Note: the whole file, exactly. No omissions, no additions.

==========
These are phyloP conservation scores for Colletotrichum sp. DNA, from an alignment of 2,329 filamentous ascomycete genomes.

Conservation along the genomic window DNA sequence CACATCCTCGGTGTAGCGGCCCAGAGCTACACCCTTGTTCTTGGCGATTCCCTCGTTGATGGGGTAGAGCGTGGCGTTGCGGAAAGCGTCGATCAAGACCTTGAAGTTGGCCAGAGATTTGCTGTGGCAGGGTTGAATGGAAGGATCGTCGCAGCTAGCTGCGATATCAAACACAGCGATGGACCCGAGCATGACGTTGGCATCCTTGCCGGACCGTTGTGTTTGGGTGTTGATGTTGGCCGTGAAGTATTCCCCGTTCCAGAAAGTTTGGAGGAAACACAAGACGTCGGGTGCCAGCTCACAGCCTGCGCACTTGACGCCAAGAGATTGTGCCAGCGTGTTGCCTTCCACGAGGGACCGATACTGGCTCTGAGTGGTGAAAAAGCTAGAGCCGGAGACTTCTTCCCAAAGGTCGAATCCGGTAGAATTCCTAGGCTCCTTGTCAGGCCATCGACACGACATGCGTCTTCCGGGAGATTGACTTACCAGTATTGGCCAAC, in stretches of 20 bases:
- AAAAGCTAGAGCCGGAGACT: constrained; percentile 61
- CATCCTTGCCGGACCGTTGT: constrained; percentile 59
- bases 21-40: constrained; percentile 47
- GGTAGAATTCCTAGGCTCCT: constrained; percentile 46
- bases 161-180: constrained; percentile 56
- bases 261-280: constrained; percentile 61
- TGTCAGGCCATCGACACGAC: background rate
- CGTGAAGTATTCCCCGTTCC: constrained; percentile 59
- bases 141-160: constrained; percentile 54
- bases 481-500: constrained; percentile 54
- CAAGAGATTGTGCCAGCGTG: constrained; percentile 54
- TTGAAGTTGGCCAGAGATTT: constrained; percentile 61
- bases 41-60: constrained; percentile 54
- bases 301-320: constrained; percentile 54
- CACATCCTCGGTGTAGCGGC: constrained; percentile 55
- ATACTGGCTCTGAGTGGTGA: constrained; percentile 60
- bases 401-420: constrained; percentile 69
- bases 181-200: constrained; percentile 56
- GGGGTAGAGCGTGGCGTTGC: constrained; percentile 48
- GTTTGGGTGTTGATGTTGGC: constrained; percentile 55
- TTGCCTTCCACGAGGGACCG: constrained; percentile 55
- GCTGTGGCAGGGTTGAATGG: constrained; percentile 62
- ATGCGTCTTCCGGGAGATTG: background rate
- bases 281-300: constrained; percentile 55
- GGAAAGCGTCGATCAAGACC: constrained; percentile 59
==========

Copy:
These are phyloP conservation scores for Colletotrichum sp. DNA, from an alignment of 2,329 filamentous ascomycete genomes.

Conservation along the genomic window DNA sequence CACATCCTCGGTGTAGCGGCCCAGAGCTACACCCTTGTTCTTGGCGATTCCCTCGTTGATGGGGTAGAGCGTGGCGTTGCGGAAAGCGTCGATCAAGACCTTGAAGTTGGCCAGAGATTTGCTGTGGCAGGGTTGAATGGAAGGATCGTCGCAGCTAGCTGCGATATCAAACACAGCGATGGACCCGAGCATGACGTTGGCATCCTTGCCGGACCGTTGTGTTTGGGTGTTGATGTTGGCCGTGAAGTATTCCCCGTTCCAGAAAGTTTGGAGGAAACACAAGACGTCGGGTGCCAGCTCACAGCCTGCGCACTTGACGCCAAGAGATTGTGCCAGCGTGTTGCCTTCCACGAGGGACCGATACTGGCTCTGAGTGGTGAAAAAGCTAGAGCCGGAGACTTCTTCCCAAAGGTCGAATCCGGTAGAATTCCTAGGCTCCTTGTCAGGCCATCGACACGACATGCGTCTTCCGGGAGATTGACTTACCAGTATTGGCCAAC, in stretches of 20 bases:
- AAAAGCTAGAGCCGGAGACT: constrained; percentile 61
- CATCCTTGCCGGACCGTTGT: constrained; percentile 59
- bases 21-40: constrained; percentile 47
- GGTAGAATTCCTAGGCTCCT: constrained; percentile 46
- bases 161-180: constrained; percentile 56
- bases 261-280: constrained; percentile 61
- TGTCAGGCCATCGACACGAC: background rate
- CGTGAAGTATTCCCCGTTCC: constrained; percentile 59
- bases 141-160: constrained; percentile 54
- bases 481-500: constrained; percentile 54
- CAAGAGATTGTGCCAGCGTG: constrained; percentile 54
- TTGAAGTTGGCCAGAGATTT: constrained; percentile 61
- bases 41-60: constrained; percentile 54
- bases 301-320: constrained; percentile 54
- CACATCCTCGGTGTAGCGGC: constrained; percentile 55
- ATACTGGCTCTGAGTGGTGA: constrained; percentile 60
- bases 401-420: constrained; percentile 69
- bases 181-200: constrained; percentile 56
- GGGGTAGAGCGTGGCGTTGC: constrained; percentile 48
- GTTTGGGTGTTGATGTTGGC: constrained; percentile 55
- TTGCCTTCCACGAGGGACCG: constrained; percentile 55
- GCTGTGGCAGGGTTGAATGG: constrained; percentile 62
- ATGCGTCTTCCGGGAGATTG: background rate
- bases 281-300: constrained; percentile 55
- GGAAAGCGTCGATCAAGACC: constrained; percentile 59